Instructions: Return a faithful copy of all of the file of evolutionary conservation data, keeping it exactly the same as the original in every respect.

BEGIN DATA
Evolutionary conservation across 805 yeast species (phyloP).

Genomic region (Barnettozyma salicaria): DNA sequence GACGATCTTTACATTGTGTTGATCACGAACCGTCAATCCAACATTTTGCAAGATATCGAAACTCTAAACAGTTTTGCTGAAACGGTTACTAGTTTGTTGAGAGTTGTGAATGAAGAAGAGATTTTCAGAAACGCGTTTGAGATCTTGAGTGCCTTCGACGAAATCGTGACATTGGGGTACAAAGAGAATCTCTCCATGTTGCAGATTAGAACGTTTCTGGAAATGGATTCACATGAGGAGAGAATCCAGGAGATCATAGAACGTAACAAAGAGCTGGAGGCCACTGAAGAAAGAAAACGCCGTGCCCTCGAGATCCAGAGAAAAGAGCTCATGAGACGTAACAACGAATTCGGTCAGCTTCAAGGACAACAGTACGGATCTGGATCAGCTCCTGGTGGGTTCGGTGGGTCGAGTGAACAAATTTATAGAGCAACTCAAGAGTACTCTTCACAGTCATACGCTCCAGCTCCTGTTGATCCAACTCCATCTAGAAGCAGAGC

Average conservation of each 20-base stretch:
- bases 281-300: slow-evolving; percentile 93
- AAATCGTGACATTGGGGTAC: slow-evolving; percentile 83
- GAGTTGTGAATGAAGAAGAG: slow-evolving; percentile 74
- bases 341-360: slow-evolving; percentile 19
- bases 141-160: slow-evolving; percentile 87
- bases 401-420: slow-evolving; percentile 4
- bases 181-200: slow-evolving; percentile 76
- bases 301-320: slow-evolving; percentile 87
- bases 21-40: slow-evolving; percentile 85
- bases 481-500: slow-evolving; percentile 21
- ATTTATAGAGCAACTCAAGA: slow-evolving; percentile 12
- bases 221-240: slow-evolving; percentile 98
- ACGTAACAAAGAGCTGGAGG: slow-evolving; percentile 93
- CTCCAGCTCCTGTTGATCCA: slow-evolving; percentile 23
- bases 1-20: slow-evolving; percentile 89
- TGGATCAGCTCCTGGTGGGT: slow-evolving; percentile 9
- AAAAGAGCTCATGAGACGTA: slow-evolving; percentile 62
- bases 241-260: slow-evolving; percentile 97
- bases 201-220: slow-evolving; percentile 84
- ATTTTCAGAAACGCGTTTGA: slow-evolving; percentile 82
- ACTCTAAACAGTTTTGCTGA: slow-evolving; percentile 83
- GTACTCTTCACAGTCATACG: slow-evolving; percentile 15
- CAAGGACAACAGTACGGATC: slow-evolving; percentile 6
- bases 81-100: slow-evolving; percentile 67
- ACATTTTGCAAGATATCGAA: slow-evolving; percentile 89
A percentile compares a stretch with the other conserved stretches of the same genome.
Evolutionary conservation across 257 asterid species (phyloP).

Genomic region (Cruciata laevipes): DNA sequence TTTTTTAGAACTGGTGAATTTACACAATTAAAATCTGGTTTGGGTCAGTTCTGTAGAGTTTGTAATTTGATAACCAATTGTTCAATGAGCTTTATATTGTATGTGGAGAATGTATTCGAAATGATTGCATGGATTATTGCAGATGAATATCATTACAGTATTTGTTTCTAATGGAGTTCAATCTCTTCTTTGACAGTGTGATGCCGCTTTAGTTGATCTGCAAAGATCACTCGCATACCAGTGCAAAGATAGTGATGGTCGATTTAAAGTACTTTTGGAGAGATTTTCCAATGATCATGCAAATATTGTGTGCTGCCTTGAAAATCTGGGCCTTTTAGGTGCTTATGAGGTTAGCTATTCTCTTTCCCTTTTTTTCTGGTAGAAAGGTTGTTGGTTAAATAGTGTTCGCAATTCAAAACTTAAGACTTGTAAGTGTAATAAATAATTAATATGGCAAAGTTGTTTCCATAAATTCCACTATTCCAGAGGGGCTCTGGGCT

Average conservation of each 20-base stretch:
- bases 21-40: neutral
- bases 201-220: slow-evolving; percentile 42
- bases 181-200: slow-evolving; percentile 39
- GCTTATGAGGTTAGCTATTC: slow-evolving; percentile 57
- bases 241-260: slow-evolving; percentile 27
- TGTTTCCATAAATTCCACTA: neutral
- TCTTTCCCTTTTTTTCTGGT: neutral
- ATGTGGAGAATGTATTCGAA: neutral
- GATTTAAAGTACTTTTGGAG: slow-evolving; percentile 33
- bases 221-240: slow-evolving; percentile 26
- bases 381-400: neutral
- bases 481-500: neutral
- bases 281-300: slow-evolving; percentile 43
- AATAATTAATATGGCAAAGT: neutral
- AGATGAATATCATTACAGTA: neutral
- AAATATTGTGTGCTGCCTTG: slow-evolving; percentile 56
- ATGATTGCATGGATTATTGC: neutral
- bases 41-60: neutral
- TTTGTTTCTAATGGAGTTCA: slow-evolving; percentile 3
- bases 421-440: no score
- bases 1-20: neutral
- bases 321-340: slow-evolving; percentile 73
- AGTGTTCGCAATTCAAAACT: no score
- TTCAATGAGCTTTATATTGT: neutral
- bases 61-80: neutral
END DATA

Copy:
Evolutionary conservation across 805 yeast species (phyloP).

Genomic region (Barnettozyma salicaria): DNA sequence GACGATCTTTACATTGTGTTGATCACGAACCGTCAATCCAACATTTTGCAAGATATCGAAACTCTAAACAGTTTTGCTGAAACGGTTACTAGTTTGTTGAGAGTTGTGAATGAAGAAGAGATTTTCAGAAACGCGTTTGAGATCTTGAGTGCCTTCGACGAAATCGTGACATTGGGGTACAAAGAGAATCTCTCCATGTTGCAGATTAGAACGTTTCTGGAAATGGATTCACATGAGGAGAGAATCCAGGAGATCATAGAACGTAACAAAGAGCTGGAGGCCACTGAAGAAAGAAAACGCCGTGCCCTCGAGATCCAGAGAAAAGAGCTCATGAGACGTAACAACGAATTCGGTCAGCTTCAAGGACAACAGTACGGATCTGGATCAGCTCCTGGTGGGTTCGGTGGGTCGAGTGAACAAATTTATAGAGCAACTCAAGAGTACTCTTCACAGTCATACGCTCCAGCTCCTGTTGATCCAACTCCATCTAGAAGCAGAGC

Average conservation of each 20-base stretch:
- bases 281-300: slow-evolving; percentile 93
- AAATCGTGACATTGGGGTAC: slow-evolving; percentile 83
- GAGTTGTGAATGAAGAAGAG: slow-evolving; percentile 74
- bases 341-360: slow-evolving; percentile 19
- bases 141-160: slow-evolving; percentile 87
- bases 401-420: slow-evolving; percentile 4
- bases 181-200: slow-evolving; percentile 76
- bases 301-320: slow-evolving; percentile 87
- bases 21-40: slow-evolving; percentile 85
- bases 481-500: slow-evolving; percentile 21
- ATTTATAGAGCAACTCAAGA: slow-evolving; percentile 12
- bases 221-240: slow-evolving; percentile 98
- ACGTAACAAAGAGCTGGAGG: slow-evolving; percentile 93
- CTCCAGCTCCTGTTGATCCA: slow-evolving; percentile 23
- bases 1-20: slow-evolving; percentile 89
- TGGATCAGCTCCTGGTGGGT: slow-evolving; percentile 9
- AAAAGAGCTCATGAGACGTA: slow-evolving; percentile 62
- bases 241-260: slow-evolving; percentile 97
- bases 201-220: slow-evolving; percentile 84
- ATTTTCAGAAACGCGTTTGA: slow-evolving; percentile 82
- ACTCTAAACAGTTTTGCTGA: slow-evolving; percentile 83
- GTACTCTTCACAGTCATACG: slow-evolving; percentile 15
- CAAGGACAACAGTACGGATC: slow-evolving; percentile 6
- bases 81-100: slow-evolving; percentile 67
- ACATTTTGCAAGATATCGAA: slow-evolving; percentile 89
A percentile compares a stretch with the other conserved stretches of the same genome.
Evolutionary conservation across 257 asterid species (phyloP).

Genomic region (Cruciata laevipes): DNA sequence TTTTTTAGAACTGGTGAATTTACACAATTAAAATCTGGTTTGGGTCAGTTCTGTAGAGTTTGTAATTTGATAACCAATTGTTCAATGAGCTTTATATTGTATGTGGAGAATGTATTCGAAATGATTGCATGGATTATTGCAGATGAATATCATTACAGTATTTGTTTCTAATGGAGTTCAATCTCTTCTTTGACAGTGTGATGCCGCTTTAGTTGATCTGCAAAGATCACTCGCATACCAGTGCAAAGATAGTGATGGTCGATTTAAAGTACTTTTGGAGAGATTTTCCAATGATCATGCAAATATTGTGTGCTGCCTTGAAAATCTGGGCCTTTTAGGTGCTTATGAGGTTAGCTATTCTCTTTCCCTTTTTTTCTGGTAGAAAGGTTGTTGGTTAAATAGTGTTCGCAATTCAAAACTTAAGACTTGTAAGTGTAATAAATAATTAATATGGCAAAGTTGTTTCCATAAATTCCACTATTCCAGAGGGGCTCTGGGCT

Average conservation of each 20-base stretch:
- bases 21-40: neutral
- bases 201-220: slow-evolving; percentile 42
- bases 181-200: slow-evolving; percentile 39
- GCTTATGAGGTTAGCTATTC: slow-evolving; percentile 57
- bases 241-260: slow-evolving; percentile 27
- TGTTTCCATAAATTCCACTA: neutral
- TCTTTCCCTTTTTTTCTGGT: neutral
- ATGTGGAGAATGTATTCGAA: neutral
- GATTTAAAGTACTTTTGGAG: slow-evolving; percentile 33
- bases 221-240: slow-evolving; percentile 26
- bases 381-400: neutral
- bases 481-500: neutral
- bases 281-300: slow-evolving; percentile 43
- AATAATTAATATGGCAAAGT: neutral
- AGATGAATATCATTACAGTA: neutral
- AAATATTGTGTGCTGCCTTG: slow-evolving; percentile 56
- ATGATTGCATGGATTATTGC: neutral
- bases 41-60: neutral
- TTTGTTTCTAATGGAGTTCA: slow-evolving; percentile 3
- bases 421-440: no score
- bases 1-20: neutral
- bases 321-340: slow-evolving; percentile 73
- AGTGTTCGCAATTCAAAACT: no score
- TTCAATGAGCTTTATATTGT: neutral
- bases 61-80: neutral